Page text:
The European Union-funded survey, which polled 675 women aged between 18 and 55 nationwide, also found that 21% of women believed that a husband had the right to beat his wife, citing nusyuz (disobedience) as justification.

“A majority of respondents agreed that it would be nusyuz if a wife was to leave the house without her husband’s consent, refuse to move with the husband (54%), refuse to have sexual intercourse (52%), refuse to open the door for the husband (50%), or refuse to answer the husband’s calling (46%).

“Under these circumstances, they believe a husband may beat his wife.

“As a wife, a Muslim woman encounters far greater levels of discrimination than in other roles,” said SIS in its survey titled “Perceptions and Realities: The Public and Personal Rights of Muslim Women in Malaysia” launched yesterday.

Prominent social activist Datin Paduka Marina Mahathir invited policymakers to read the full survey and engage with SIS on some of the issues highlighted in order to achieve policy shifts towards gender equality.

“My only hope is for them to read the report rather than respond to headlines.

“The survey showed the disconnect between what Muslim women expected and what is happening to them in real life as well as their inability to challenge the reality of life to align it with their expectations,” Marina told reporters at the “Islam Unsurrendered: Women Rising Against Extremism” conference at a hotel here yesterday.

She said in a society like Malaysia where obedience to any authority, be it husband or the government, was considered a norm, it took a lot for women to go against the authority, especially when the figure was someone close to them.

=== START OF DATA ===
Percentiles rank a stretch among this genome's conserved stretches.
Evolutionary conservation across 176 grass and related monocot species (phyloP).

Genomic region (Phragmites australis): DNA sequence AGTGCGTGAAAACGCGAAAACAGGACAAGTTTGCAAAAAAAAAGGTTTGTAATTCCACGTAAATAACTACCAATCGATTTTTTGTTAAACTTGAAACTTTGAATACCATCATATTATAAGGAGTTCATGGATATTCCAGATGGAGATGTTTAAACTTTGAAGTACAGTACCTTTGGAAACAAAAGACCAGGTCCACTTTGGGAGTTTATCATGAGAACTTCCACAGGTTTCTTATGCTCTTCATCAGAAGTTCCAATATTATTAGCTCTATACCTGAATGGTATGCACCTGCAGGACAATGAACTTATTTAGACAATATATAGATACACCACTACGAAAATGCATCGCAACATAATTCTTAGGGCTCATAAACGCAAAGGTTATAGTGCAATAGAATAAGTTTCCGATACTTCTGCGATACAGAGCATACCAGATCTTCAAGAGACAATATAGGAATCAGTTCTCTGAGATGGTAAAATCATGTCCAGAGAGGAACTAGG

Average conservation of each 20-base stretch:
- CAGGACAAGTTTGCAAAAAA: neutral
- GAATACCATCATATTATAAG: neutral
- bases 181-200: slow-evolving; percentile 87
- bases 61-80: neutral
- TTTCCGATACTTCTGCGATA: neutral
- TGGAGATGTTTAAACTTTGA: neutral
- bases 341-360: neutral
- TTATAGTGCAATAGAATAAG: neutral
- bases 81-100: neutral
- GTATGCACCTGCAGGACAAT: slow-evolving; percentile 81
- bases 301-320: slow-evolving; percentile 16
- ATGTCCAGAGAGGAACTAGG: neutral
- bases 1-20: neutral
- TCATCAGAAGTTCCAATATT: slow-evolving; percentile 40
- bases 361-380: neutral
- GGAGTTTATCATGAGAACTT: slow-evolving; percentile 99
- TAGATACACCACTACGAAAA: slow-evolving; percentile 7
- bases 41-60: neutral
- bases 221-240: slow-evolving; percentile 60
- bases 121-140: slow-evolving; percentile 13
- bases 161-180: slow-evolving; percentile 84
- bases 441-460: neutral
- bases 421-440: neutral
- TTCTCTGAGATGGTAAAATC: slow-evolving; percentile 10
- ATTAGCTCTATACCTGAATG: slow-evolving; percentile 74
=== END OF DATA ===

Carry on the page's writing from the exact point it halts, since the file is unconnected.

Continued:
“What we have to do is unpack that and show that religion does support a woman’s personal happiness.

“In fact, Islam came at the time when women were extremely oppressed and it lifted that oppression. We seem to have forgotten that,” said Marina.

The survey also found that the pressure for Muslim women to conform started from childhood and that they felt a pervasive need to project an image of a “proper Muslim woman” in their behaviour and dress codes to avoid other people’s negative perceptions.

“A total of 80% of respondents agreed that they faced challenges relating to social conformity and 59% experienced moral policing and body shaming,” said the survey.

Marina said many things that used to be considered as radical or extreme back then in Malaysia had now become the norm in society such as polygamous marriages, wearing the hijab (headscarf) and donning the niqab (face veil) for Muslim women.

“Polygamy used to be hush-hush, something you don’t tout openly but now men do that because they think that this is a sign of their power,” she said.

SIS programme manager Shareena Sheriff said the group was recommending policymakers to require equality in the family to be a recognised concept within the Islamic family law, and that they were ready to engage with any willing lawmakers.

“What we recommend is a relationship that is equal and for egalitarian rights of men and women within the family, something that other Muslim countries have moved to,” she said, citing Morocco and Tunisia as examples.

EU Delegation to Malaysia head Maria Castillo Fernandez said gender equality was at the core of European values and that it was important for women to have agency over their decisions.

“We will continue working to create a space to ensure that all over the world, men and women can achieve equality,” she said in her speech.